Jann Weeratunga ** 1:05:03
well, I’ll give you an example on something. My niece, as I mentioned earlier is going to be three. One of the things my sister did with her, when for about six months on, she taught her how to sign. Now my niece isn’t there. But there’s a movement in the UK to teach babies to sign. Because they can sign I’m hungry, I’m full. I would like more. And, you know, I mean, there’s obviously a lot more signs than those, I’ve just taken three, the very basic ones, they can do that six to eight months before they can speak up. So they can communicate on a level to express themselves, which also reduces frustration, and anger. And I’m actually trying to learn there’s a guy called the Deaf chef on Instagram, and I’m following him. And every day, he comes out with a new sign. And I’ve been trying to learn some of those number one, so I can keep up with my knees and get better at styling than I am. But also, sign language actually just became 12 official language in South Africa. And I went to a restaurant one day, and there was a lady there. And I asked her a question, and then she sort of put her hand to it yet and said, you know, yeah, basically, you know, was was telling me she was deaf. So I wrote it down, because I couldn’t sign. But the only thing I had looked say was, thank you. So at the end of the conversation, I actually just gave the sign of Thank you. And her face just lit up. It was the only thing I knew how to do. But have it made her day. You know? And and I just think that we we need to all make more of an effort, I suppose. And I think things like, Why can’t say why can’t we have sign language in schools? You know, over here, we have 11 languages, and they’re all taught in school. So why can’t we have some language taught and useful? The more we communicate, the more we talk to each other. The more I think barriers will come down. And we’ve got to get over this stigma of disability. And again, it’s that word, isn’t it? disability?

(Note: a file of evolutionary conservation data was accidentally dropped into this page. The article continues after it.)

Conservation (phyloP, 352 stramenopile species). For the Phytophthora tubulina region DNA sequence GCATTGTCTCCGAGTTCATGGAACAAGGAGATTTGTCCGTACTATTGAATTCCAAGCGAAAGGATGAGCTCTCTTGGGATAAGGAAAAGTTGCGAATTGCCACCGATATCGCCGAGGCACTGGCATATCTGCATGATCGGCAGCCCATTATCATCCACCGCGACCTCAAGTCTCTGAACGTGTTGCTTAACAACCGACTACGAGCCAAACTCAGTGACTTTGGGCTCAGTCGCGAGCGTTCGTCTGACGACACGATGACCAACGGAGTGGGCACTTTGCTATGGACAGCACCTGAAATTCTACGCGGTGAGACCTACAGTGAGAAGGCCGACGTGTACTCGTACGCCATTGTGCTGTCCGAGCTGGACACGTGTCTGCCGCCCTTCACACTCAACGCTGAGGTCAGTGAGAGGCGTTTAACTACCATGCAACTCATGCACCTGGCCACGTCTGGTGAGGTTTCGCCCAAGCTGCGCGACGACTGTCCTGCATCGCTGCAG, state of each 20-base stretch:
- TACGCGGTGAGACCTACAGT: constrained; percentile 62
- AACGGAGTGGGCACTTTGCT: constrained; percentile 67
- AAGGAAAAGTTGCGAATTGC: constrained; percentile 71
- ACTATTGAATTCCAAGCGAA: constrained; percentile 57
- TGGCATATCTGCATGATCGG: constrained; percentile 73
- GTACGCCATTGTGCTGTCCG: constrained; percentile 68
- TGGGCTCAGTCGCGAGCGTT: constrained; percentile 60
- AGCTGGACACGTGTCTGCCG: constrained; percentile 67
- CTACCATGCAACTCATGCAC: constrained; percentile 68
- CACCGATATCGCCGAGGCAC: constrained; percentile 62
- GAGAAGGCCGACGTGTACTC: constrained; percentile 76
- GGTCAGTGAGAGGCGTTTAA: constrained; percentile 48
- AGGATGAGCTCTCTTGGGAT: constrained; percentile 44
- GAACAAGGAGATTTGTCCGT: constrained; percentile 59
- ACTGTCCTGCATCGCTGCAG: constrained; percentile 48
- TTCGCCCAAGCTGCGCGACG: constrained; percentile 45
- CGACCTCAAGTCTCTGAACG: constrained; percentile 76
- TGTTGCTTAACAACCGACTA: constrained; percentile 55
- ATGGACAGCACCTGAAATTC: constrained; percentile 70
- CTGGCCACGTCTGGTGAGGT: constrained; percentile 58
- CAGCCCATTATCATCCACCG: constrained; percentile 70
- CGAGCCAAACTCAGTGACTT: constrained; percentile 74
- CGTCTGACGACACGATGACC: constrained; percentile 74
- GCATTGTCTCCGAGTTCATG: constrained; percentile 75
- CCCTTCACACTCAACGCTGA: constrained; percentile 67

Michael Hingson ** 1:07:25
And only YouTube anytime we need to learn it doesn’t mean Yeah, because it’s not a lack of ability.
Jann Weeratunga ** 1:07:30
Michael Hingson ** 1:07:33
If people want to reach out to you and learn more about you, how do they do that?
Jann Weeratunga ** 1:07:38
Okay, so they can they can email me. And I’ve actually, I think I’ve given you some of my links. Yeah,
Michael Hingson ** 1:07:48
we’ll go ahead and spell out email if you want to or whatever. Go ahead and say it here as well, please. Okay,
Jann Weeratunga ** 1:07:54
what is quite a complicated kind of fortunately, but it’s, it’s, well, I’ll give you my easy one. I’ve got one which is Jann Weeratunga, which is? No, maybe that’s not the easier one. I think they’ll probably is. It’s J a n S Jans, Pics P i C S. SA for South africa@gmail.com. Jan’s pics SA for South Africa,
Michael Hingson ** 1:08:21